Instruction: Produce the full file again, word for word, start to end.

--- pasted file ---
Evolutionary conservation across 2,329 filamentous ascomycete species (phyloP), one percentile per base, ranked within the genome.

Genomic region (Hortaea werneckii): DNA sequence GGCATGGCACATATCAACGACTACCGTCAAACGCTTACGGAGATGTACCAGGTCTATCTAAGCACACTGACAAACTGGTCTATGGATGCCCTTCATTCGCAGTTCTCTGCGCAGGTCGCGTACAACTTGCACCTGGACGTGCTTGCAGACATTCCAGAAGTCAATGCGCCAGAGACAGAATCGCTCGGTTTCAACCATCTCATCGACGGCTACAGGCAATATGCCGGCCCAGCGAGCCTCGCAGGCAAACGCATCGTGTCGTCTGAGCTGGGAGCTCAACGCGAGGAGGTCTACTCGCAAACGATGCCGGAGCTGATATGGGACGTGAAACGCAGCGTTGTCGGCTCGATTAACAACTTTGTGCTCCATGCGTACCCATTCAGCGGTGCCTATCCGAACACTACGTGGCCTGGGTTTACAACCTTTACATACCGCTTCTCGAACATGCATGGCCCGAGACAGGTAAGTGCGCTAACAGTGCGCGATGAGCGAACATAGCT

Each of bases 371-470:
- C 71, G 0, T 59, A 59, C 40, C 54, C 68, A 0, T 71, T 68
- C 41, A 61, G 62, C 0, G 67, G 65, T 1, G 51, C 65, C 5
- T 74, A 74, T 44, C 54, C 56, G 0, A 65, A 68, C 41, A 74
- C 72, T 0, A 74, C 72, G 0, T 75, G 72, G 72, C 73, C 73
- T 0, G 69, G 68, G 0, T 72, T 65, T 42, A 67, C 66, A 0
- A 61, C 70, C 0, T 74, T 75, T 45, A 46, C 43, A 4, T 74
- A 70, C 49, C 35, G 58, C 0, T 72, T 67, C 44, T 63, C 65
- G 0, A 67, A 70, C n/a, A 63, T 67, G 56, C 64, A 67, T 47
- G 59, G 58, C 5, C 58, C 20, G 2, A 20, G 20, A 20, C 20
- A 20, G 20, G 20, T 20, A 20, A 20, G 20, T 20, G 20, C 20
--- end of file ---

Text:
Evolutionary conservation across 2,329 filamentous ascomycete species (phyloP), one percentile per base, ranked within the genome.

Genomic region (Hortaea werneckii): DNA sequence GGCATGGCACATATCAACGACTACCGTCAAACGCTTACGGAGATGTACCAGGTCTATCTAAGCACACTGACAAACTGGTCTATGGATGCCCTTCATTCGCAGTTCTCTGCGCAGGTCGCGTACAACTTGCACCTGGACGTGCTTGCAGACATTCCAGAAGTCAATGCGCCAGAGACAGAATCGCTCGGTTTCAACCATCTCATCGACGGCTACAGGCAATATGCCGGCCCAGCGAGCCTCGCAGGCAAACGCATCGTGTCGTCTGAGCTGGGAGCTCAACGCGAGGAGGTCTACTCGCAAACGATGCCGGAGCTGATATGGGACGTGAAACGCAGCGTTGTCGGCTCGATTAACAACTTTGTGCTCCATGCGTACCCATTCAGCGGTGCCTATCCGAACACTACGTGGCCTGGGTTTACAACCTTTACATACCGCTTCTCGAACATGCATGGCCCGAGACAGGTAAGTGCGCTAACAGTGCGCGATGAGCGAACATAGCT

Each of bases 371-470:
- C 71, G 0, T 59, A 59, C 40, C 54, C 68, A 0, T 71, T 68
- C 41, A 61, G 62, C 0, G 67, G 65, T 1, G 51, C 65, C 5
- T 74, A 74, T 44, C 54, C 56, G 0, A 65, A 68, C 41, A 74
- C 72, T 0, A 74, C 72, G 0, T 75, G 72, G 72, C 73, C 73
- T 0, G 69, G 68, G 0, T 72, T 65, T 42, A 67, C 66, A 0
- A 61, C 70, C 0, T 74, T 75, T 45, A 46, C 43, A 4, T 74
- A 70, C 49, C 35, G 58, C 0, T 72, T 67, C 44, T 63, C 65
- G 0, A 67, A 70, C n/a, A 63, T 67, G 56, C 64, A 67, T 47
- G 59, G 58, C 5, C 58, C 20, G 2, A 20, G 20, A 20, C 20
- A 20, G 20, G 20, T 20, A 20, A 20, G 20, T 20, G 20, C 20